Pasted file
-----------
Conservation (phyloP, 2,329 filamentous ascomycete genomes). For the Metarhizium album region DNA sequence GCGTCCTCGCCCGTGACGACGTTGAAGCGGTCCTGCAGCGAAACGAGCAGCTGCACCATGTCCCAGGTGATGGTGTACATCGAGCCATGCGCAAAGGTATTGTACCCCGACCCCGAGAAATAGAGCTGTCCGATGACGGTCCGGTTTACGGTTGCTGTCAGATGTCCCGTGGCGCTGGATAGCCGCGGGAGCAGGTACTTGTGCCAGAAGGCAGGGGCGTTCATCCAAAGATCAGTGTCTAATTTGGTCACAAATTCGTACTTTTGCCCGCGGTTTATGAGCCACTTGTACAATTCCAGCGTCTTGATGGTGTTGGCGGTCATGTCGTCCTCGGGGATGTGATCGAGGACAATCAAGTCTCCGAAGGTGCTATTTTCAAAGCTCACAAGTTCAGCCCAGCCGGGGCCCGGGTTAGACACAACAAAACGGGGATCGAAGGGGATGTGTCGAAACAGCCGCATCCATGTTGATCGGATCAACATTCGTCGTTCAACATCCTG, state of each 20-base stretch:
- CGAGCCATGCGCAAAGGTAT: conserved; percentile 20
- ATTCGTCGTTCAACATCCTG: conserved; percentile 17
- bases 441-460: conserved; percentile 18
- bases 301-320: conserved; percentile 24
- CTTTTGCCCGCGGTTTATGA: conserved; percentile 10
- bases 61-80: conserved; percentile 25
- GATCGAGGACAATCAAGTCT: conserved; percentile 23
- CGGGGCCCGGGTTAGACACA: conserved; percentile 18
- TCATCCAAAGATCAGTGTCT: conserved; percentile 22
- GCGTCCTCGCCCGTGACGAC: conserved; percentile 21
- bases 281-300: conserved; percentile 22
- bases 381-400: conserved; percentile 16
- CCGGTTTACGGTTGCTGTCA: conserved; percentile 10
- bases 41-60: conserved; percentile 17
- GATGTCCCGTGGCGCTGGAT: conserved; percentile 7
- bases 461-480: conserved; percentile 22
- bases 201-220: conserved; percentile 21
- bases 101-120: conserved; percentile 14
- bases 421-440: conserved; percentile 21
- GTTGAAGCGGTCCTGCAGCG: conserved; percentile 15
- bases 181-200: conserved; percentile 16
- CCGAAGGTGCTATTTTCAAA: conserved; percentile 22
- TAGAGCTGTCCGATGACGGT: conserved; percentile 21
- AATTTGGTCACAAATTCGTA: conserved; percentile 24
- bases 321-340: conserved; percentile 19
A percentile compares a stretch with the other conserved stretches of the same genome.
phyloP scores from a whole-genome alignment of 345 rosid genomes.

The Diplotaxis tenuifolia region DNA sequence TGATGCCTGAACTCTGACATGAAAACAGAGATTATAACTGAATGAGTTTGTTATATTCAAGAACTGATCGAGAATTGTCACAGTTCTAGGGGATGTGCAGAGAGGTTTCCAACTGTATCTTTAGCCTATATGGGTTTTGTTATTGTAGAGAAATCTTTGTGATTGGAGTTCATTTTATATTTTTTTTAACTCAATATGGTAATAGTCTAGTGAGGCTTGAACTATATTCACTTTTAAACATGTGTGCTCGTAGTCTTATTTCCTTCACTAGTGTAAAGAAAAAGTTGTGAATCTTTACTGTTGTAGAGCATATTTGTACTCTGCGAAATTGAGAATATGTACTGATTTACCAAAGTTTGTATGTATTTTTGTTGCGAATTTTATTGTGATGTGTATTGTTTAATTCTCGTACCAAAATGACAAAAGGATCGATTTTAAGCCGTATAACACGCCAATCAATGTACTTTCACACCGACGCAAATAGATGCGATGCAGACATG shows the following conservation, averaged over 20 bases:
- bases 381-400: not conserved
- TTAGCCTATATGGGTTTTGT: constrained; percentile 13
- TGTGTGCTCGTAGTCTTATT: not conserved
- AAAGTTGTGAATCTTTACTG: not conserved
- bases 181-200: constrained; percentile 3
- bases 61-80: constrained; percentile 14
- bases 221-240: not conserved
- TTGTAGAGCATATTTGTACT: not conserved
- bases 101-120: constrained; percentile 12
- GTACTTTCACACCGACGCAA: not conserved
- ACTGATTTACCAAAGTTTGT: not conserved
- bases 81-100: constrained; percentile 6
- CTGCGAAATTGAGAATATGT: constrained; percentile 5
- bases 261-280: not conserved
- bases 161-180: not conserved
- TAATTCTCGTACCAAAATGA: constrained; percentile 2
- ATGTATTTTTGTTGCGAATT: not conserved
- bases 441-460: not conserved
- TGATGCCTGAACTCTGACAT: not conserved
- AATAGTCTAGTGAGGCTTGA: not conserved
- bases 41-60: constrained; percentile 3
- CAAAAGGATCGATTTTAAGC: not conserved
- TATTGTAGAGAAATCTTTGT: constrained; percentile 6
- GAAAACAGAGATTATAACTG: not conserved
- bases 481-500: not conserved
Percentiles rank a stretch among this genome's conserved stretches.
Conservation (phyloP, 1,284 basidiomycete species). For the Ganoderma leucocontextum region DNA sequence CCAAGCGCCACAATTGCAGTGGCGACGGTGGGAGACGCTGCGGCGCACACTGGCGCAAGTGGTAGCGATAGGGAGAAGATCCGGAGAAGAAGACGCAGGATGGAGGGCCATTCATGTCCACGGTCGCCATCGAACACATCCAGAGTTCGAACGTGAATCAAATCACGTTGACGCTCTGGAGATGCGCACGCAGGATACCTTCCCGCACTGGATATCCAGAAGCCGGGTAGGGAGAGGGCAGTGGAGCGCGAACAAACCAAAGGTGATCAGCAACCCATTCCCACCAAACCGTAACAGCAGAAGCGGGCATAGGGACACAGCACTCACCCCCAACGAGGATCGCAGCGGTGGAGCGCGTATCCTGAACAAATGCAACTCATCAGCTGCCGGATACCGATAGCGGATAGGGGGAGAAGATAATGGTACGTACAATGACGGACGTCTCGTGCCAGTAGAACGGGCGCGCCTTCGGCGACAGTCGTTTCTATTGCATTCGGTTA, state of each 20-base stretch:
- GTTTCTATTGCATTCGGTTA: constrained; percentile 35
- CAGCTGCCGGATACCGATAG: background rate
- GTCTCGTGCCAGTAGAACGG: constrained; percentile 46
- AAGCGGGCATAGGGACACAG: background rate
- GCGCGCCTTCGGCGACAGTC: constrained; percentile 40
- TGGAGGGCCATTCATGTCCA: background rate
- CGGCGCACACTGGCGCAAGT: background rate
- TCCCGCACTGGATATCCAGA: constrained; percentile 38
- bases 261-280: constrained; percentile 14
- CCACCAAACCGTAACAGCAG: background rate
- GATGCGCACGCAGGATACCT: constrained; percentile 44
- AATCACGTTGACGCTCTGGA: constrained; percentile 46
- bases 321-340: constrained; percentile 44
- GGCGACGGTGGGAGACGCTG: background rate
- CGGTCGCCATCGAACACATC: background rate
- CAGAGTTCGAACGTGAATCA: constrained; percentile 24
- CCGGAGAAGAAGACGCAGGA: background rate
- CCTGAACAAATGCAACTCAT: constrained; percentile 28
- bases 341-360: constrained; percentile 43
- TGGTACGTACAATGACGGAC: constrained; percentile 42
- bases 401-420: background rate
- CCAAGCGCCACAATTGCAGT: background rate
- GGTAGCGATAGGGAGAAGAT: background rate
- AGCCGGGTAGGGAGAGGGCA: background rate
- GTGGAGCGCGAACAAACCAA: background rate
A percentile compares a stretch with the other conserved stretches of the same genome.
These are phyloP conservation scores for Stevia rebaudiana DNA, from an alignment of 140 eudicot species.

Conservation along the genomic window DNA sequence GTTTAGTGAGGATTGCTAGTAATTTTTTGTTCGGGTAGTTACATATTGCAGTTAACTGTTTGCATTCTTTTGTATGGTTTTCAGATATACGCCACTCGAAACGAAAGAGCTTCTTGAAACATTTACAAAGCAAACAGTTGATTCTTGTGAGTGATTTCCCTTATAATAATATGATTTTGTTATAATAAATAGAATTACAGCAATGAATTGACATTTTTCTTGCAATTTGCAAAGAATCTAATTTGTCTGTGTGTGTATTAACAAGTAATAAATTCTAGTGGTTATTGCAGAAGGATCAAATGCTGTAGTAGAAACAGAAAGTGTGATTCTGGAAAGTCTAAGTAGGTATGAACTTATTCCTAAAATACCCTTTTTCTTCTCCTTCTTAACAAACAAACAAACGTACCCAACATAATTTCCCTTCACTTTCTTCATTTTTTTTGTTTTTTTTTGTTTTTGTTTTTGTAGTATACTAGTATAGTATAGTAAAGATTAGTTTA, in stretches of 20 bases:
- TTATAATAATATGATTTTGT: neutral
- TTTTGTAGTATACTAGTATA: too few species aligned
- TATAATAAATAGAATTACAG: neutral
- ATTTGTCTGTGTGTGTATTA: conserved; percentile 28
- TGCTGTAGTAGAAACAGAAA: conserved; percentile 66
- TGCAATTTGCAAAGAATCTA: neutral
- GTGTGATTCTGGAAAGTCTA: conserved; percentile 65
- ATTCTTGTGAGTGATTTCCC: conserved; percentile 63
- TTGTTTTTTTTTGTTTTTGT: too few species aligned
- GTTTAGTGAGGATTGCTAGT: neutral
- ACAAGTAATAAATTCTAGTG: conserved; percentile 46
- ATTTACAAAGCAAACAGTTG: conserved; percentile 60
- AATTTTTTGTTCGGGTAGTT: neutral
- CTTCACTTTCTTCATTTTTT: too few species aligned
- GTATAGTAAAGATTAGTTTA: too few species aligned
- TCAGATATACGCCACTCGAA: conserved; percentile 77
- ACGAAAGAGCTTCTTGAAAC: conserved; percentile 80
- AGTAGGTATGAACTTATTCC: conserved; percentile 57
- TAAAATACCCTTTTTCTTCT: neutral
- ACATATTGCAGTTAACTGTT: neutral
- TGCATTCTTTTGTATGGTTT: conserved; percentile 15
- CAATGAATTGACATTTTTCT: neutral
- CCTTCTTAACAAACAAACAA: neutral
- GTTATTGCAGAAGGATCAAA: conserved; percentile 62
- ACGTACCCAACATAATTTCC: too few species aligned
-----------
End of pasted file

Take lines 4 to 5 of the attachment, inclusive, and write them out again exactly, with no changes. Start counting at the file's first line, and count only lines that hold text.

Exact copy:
- bases 441-460: conserved; percentile 18
- bases 301-320: conserved; percentile 24